Pivot of Pedagogy: How Minority Serving Institutions Adapted to the COVID-19 Pandemic

Authors

  • Jerell B. Hill School of Human Development & Education, Pacific Oak, USA
  • Carlene O. Fider School of Human Development & Education, Pacific Oaks College, California, USA
  • Ricardo Hill College of Education, Alabama A&M University, Alabama, USA
  • Veronica Estrada School of Human Development & Education, Pacific Oaks College, California, USA

DOI:

https://doi.org/10.46809/jpse.v4i3.68

Keywords:

COVID-19, Engaged Pedagogy, Social Justice, Distance Learning

Abstract

During the COVID-19 pandemic, issues regarding social justice, diversity, equity, inclusion, and respect were at amplified levels. Pacific Oaks College (PO) endeavored to keep its promise and maintain its mission and core values by connecting Culturally Sustaining Pedagogy (Paris, 2012) with Engaged Pedagogy (Florence, 1998) to leverage critical actions as real practice during distance learning. To explore how this occurred, the authors engaged in self-reflection practices by employing autoethnographic accounts. The overall goal is to examine the significance of community partnerships, students’ online readiness, and instructional practices used to pivot practice during the pandemic. Preliminary findings indicate that PO’s critical action to build strong community partnerships was successful. The “COVID Slide” (Kuhfeld et al., 2020) indicates that students may experience learning loss and elevated levels of depression and anxiety. This institution, faculty, students, and other constituents adapted its practices so that students could be provided opportunities to engage in research, internships, teaching practice, and fieldwork projects. Instructional systems (Fuhrman, 1990) that provide levels of support have become even more critical during distance learning. We sought to understand how instructional practices (Coburn et al., 2016; Desimone et al., 2002; Honig & Hatch, 2004) that support students and value their communities and cultural assets address educational disparities experienced by students of color. The COVID-19 pandemic has impacted the evolution, design, and facilitation of teaching and learning. The most responsive college, one that invests in supporting inclusive and equitable online learning experiences, will be best prepared to adapt to the teaching approaches of the future. The implication for practice is to radically rethink teaching practices from examining the disruption of learning to intentionally include equity-focused teaching strategies.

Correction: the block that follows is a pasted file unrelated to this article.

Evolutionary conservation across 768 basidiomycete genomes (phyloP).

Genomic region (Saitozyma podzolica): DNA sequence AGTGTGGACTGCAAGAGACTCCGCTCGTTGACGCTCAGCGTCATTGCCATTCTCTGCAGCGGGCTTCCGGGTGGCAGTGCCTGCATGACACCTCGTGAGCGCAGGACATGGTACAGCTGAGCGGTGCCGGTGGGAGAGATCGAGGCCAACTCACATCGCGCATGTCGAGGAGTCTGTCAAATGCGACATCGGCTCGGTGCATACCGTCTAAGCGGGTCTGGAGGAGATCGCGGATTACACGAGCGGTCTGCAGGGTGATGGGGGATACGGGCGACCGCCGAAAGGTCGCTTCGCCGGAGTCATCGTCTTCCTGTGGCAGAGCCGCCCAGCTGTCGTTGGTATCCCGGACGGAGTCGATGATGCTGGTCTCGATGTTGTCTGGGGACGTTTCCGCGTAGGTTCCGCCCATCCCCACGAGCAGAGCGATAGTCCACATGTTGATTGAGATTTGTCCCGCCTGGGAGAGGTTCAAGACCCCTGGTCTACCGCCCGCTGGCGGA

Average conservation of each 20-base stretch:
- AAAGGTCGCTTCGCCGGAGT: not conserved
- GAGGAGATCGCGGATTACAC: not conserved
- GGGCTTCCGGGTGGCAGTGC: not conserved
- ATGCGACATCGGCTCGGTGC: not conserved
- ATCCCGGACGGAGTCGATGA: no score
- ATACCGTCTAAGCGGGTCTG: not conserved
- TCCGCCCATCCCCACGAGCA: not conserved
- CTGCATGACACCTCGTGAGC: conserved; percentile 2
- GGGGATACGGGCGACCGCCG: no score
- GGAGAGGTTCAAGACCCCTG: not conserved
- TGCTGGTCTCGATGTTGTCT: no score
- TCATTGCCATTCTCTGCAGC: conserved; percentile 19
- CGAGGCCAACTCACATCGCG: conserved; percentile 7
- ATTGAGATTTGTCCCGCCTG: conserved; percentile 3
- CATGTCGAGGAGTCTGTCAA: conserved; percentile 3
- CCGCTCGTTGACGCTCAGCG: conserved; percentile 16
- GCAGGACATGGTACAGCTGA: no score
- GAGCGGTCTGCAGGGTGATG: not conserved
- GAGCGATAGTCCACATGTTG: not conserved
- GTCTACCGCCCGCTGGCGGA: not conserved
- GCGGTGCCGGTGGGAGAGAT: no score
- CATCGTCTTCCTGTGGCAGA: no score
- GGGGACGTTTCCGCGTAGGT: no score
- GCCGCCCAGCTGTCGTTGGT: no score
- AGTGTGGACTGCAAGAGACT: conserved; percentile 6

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Published

2023-04-22

How to Cite

Hill, J. B., Fider, C. O. ., Hill, R., & Estrada, V. . (2023). Pivot of Pedagogy: How Minority Serving Institutions Adapted to the COVID-19 Pandemic. Journal of Practical Studies in Education , 4(3), 5-13. https://doi.org/10.46809/jpse.v4i3.68

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Articles